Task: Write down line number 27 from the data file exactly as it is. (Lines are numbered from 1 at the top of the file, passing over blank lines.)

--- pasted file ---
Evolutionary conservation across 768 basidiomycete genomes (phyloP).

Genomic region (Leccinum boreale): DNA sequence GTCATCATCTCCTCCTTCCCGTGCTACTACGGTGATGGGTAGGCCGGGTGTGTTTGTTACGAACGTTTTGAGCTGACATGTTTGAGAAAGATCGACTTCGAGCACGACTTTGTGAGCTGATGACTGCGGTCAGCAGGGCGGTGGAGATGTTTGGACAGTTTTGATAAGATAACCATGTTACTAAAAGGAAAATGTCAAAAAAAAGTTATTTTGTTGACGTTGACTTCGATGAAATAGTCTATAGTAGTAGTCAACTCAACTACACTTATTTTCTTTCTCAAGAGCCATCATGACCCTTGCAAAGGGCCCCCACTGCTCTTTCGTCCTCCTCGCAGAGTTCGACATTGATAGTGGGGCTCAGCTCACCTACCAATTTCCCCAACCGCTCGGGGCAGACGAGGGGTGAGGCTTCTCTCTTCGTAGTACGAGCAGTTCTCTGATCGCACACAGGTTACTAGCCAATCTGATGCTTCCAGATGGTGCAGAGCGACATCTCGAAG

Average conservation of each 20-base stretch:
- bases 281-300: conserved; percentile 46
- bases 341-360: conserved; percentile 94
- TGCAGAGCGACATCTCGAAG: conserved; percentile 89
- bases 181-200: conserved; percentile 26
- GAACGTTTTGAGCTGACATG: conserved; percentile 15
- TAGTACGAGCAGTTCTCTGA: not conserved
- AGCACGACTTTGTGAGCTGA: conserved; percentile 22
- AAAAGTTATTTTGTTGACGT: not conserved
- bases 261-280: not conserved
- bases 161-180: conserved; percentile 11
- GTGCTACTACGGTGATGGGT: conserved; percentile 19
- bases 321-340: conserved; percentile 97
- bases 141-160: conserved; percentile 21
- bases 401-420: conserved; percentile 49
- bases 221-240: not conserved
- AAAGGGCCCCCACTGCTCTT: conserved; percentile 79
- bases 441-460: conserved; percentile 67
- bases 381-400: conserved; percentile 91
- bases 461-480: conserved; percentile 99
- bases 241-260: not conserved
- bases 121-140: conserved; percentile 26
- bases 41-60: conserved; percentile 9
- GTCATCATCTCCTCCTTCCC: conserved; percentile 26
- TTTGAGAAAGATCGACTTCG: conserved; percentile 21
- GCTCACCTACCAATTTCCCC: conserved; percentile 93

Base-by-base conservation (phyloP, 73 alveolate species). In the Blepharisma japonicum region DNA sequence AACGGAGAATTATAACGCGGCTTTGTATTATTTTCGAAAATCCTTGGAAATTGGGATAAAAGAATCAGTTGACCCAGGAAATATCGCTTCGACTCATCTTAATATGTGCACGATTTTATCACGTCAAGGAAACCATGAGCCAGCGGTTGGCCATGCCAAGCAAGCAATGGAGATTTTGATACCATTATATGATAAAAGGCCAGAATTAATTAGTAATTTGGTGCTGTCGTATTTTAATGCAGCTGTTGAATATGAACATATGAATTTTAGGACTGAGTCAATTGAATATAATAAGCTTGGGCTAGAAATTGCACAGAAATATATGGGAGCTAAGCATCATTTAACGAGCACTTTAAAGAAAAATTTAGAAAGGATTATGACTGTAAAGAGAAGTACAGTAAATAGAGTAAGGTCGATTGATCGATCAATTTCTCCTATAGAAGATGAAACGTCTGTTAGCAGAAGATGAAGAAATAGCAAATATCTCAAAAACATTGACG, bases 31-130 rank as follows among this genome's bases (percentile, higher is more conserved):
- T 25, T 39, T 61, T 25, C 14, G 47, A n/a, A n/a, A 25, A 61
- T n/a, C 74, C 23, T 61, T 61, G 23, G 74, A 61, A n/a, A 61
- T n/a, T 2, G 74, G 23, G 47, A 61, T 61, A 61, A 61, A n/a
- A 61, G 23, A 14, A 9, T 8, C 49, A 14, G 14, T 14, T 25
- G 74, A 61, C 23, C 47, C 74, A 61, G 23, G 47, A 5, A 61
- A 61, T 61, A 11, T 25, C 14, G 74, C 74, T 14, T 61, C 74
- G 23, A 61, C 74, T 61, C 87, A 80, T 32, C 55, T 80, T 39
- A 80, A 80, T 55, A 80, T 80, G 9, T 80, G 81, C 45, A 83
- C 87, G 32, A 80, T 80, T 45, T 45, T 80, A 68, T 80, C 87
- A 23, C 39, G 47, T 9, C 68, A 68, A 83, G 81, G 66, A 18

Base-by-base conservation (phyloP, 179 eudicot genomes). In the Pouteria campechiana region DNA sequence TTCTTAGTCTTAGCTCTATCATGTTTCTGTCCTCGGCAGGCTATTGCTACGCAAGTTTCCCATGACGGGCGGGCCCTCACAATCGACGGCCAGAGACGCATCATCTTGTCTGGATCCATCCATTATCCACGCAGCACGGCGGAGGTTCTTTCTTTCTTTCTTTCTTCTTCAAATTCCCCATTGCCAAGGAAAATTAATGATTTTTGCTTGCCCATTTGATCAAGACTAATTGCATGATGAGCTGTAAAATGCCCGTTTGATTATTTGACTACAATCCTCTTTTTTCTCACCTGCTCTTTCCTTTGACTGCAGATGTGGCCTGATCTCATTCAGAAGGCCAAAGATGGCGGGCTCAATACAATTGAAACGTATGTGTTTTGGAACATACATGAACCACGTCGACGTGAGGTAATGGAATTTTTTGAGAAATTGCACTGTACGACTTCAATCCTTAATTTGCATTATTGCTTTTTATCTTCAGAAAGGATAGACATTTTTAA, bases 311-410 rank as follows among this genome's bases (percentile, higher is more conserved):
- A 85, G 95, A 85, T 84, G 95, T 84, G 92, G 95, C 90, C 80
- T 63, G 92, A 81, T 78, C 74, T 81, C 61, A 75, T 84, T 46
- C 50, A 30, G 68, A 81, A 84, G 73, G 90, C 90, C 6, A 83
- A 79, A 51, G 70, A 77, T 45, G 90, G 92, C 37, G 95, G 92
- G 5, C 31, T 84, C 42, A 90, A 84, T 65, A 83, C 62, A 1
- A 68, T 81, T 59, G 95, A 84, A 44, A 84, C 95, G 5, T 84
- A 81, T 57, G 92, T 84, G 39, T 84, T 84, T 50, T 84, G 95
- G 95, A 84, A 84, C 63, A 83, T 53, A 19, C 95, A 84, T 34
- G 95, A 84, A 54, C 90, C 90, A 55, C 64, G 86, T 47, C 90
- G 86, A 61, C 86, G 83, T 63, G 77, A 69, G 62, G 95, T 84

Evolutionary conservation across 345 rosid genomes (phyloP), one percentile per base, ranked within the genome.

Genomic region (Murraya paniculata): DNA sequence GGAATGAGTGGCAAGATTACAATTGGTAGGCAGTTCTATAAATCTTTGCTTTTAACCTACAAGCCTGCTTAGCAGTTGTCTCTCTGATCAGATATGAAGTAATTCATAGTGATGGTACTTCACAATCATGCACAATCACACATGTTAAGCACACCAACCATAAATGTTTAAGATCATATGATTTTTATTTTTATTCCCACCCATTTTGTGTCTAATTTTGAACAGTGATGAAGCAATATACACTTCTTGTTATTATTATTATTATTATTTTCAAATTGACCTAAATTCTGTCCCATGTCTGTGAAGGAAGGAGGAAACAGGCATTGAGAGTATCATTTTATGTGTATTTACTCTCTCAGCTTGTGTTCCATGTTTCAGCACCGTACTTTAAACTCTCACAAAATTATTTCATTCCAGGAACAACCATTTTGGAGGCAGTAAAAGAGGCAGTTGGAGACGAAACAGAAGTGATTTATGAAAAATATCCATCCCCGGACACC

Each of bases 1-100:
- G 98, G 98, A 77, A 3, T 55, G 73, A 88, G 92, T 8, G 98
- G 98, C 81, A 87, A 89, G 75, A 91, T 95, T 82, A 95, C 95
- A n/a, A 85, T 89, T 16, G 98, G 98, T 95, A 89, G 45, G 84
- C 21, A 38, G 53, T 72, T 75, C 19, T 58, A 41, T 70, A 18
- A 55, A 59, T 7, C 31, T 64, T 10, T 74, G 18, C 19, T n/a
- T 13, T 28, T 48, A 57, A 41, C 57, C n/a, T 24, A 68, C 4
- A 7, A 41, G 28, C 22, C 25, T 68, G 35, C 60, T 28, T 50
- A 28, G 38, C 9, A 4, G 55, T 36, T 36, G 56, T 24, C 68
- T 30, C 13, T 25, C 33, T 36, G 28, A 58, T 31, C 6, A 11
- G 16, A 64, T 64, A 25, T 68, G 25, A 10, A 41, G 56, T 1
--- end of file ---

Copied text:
- TTTGAGAAAGATCGACTTCG: conserved; percentile 21